NEAL CONAN: John Seigenthaler is a veteran journalist. He's the former editor and publisher of the Tennessean in Nashville, as well the first editorial page editor for USA Today. He is not, and let us repeat, not in any way connected to the assassinations of John F. Kennedy or his brother Robert. He was somewhat surprised, therefore, when he read his biography on Wikipedia, the online encyclopedia that anyone can write for or edit, which linked him to those murders...

WALES: You know, it was a poorly linked article. Probably very, very few people ever saw it and, you know, on we marched. But then he wrote this scathing editorial in USA Today, which then got picked up by lots of outlets and it was our first big splash of media coverage and...


CONAN: And Jimmy Wales joins us now on the phone. He's a founder of Wikipedia and he's with us from his office...

WALES: ...I got dragged on CNN and everywhere else to be yelled at about it.


CONAN: But this information about Mr. Seigenthaler is going to be - A, was copied, we certainly know, onto other websites and it could be bouncing around there for a long time.

WALES: Well, sure now it's...

RAZ: Wow. Yeah, I remember that.


WALES: This particular article is under intense attention from all over the world right now because there's been a lot of press coverage and so forth...

And our traffic tripled in about two months.


WALES: The typical case though is that, by and large, most people are not doing malicious things at Wikipedia.

That was the first time when I really felt we're not just this funny group of people off on the obscure corner of the Internet trying to work on a project. We're actually impacting the world. That was the moment when I said, oh, wow, this is really getting to be big.

RAZ: And it's amazing when you think about how fast things either take off or die on the Internet today. It's amazing that Wikipedia had already been around for nearly four years at that point. Four years earlier, in 2001, Jimmy and a group of collaborators were still trying to figure out what they wanted to do on the Internet.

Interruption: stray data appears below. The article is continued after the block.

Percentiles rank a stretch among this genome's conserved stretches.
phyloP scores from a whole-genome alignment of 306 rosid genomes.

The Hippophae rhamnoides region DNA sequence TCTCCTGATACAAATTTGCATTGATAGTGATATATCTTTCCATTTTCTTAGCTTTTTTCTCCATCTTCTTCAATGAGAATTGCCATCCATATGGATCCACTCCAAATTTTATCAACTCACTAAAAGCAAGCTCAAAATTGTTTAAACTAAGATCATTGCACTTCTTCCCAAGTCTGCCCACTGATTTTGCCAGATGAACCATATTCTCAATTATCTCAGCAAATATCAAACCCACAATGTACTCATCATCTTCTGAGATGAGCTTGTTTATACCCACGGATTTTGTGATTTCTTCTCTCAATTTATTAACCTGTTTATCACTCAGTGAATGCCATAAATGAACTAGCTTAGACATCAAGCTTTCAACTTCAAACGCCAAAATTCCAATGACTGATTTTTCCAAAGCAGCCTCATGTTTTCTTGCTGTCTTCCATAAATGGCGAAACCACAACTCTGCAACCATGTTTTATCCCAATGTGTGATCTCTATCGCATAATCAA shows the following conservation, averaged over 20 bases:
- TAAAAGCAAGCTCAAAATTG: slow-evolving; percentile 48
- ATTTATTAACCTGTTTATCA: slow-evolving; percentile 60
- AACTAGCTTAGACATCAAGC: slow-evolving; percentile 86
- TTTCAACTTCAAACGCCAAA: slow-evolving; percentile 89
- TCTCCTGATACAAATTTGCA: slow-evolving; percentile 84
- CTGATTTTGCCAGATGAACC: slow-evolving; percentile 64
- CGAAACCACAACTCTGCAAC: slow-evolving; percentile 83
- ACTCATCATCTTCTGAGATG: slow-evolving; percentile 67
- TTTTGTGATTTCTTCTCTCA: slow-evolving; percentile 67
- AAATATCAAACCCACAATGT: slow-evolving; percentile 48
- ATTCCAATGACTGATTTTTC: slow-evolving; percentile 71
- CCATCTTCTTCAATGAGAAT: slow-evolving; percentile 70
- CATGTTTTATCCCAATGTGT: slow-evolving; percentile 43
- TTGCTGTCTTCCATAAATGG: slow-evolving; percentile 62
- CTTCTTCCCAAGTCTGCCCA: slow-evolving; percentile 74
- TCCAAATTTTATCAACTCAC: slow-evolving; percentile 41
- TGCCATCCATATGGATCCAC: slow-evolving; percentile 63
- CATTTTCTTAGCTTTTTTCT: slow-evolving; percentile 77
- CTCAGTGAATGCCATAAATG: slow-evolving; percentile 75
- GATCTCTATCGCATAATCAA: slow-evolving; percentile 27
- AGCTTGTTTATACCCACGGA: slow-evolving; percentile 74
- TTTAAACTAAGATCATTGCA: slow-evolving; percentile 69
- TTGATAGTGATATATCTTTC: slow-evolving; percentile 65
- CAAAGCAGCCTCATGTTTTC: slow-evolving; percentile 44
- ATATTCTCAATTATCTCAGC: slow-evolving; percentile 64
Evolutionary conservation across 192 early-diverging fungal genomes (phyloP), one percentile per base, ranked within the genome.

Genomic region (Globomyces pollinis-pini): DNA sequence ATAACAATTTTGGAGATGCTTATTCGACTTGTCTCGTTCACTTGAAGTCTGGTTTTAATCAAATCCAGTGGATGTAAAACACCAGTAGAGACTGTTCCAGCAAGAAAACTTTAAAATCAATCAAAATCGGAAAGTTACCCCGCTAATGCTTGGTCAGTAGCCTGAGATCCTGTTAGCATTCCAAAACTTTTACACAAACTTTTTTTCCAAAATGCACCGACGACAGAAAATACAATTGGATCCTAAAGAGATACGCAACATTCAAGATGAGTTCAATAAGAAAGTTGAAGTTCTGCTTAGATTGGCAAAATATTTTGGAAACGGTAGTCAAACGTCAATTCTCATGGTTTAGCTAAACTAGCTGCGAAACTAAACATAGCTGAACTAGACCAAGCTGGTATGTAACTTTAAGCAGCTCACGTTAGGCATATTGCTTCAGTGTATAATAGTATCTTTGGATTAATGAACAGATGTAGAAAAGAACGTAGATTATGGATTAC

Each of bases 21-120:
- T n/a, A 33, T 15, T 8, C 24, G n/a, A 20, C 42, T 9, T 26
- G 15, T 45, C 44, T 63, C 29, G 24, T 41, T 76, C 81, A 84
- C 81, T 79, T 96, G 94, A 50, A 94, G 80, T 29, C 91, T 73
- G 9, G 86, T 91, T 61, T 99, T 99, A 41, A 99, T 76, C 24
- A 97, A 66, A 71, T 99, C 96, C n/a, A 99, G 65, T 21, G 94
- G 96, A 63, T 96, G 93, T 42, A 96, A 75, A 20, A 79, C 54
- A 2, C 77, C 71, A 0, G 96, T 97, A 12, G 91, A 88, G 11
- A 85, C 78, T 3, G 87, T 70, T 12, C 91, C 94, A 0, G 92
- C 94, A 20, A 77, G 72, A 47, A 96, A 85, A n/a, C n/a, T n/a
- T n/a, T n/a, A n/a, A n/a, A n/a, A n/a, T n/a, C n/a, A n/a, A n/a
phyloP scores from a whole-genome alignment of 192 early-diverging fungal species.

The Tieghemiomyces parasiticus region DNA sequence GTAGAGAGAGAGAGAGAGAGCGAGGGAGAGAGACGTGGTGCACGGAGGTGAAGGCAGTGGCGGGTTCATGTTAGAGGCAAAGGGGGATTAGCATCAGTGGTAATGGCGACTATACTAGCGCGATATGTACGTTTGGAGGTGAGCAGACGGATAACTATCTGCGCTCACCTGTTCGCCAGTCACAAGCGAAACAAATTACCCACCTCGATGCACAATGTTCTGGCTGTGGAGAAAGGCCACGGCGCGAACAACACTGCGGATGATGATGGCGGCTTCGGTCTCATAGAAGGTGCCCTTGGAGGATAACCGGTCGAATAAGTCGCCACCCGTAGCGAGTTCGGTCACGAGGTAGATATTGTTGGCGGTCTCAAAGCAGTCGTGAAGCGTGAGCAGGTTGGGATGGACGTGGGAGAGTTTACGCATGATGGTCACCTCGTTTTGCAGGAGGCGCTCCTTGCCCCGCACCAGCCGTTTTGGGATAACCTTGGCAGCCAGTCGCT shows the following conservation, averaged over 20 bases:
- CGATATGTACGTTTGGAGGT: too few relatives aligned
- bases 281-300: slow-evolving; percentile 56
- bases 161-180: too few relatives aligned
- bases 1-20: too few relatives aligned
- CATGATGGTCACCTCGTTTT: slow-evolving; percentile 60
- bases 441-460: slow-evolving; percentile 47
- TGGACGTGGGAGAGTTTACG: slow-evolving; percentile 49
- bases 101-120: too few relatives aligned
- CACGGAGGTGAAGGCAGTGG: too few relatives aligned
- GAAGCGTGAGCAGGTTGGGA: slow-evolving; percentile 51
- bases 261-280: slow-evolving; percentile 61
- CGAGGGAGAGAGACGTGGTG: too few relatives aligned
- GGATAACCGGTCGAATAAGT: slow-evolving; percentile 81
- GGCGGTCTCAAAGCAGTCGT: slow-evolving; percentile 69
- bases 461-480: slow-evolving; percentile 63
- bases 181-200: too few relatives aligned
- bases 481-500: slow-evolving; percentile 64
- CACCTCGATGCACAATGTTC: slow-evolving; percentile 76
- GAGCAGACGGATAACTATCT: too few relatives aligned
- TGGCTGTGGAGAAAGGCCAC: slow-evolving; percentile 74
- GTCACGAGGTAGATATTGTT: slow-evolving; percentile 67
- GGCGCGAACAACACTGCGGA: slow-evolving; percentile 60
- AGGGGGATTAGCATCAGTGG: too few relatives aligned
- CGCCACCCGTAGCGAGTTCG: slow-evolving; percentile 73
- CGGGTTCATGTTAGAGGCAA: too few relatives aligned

WALES: I was interested in how programmers were coming together to create all the really great software, as volunteers, that really runs - even today, most of the software that runs the Internet is open source software that's created, not entirely by volunteers, but largely.

And I thought, gosh, this kind of collaboration is very interesting and it's a mode of cultural production that, to me, seemed like it could be expanded to other things. Why just software? And that was really the early beginnings of thinking about, what could people come together to do and build online.

RAZ: But I mean, you've heard this, this sort of foundational principle of economic theory, right? That human motivation is driven by incentive, usually financial, and it seems like your whole model just up-ends that principle, that theory.

WALES: Well, I don't think so. And what's interesting is that, yes, of course if somebody has a view that human beings are only motivated by money, then they're going to have a pretty blinkered view of how humans behave and also a fairly sad life, in my view. And I think that's important to realize, that the Internet, as a tool, allows for really brilliant people to do things that they weren't really able to do in the past.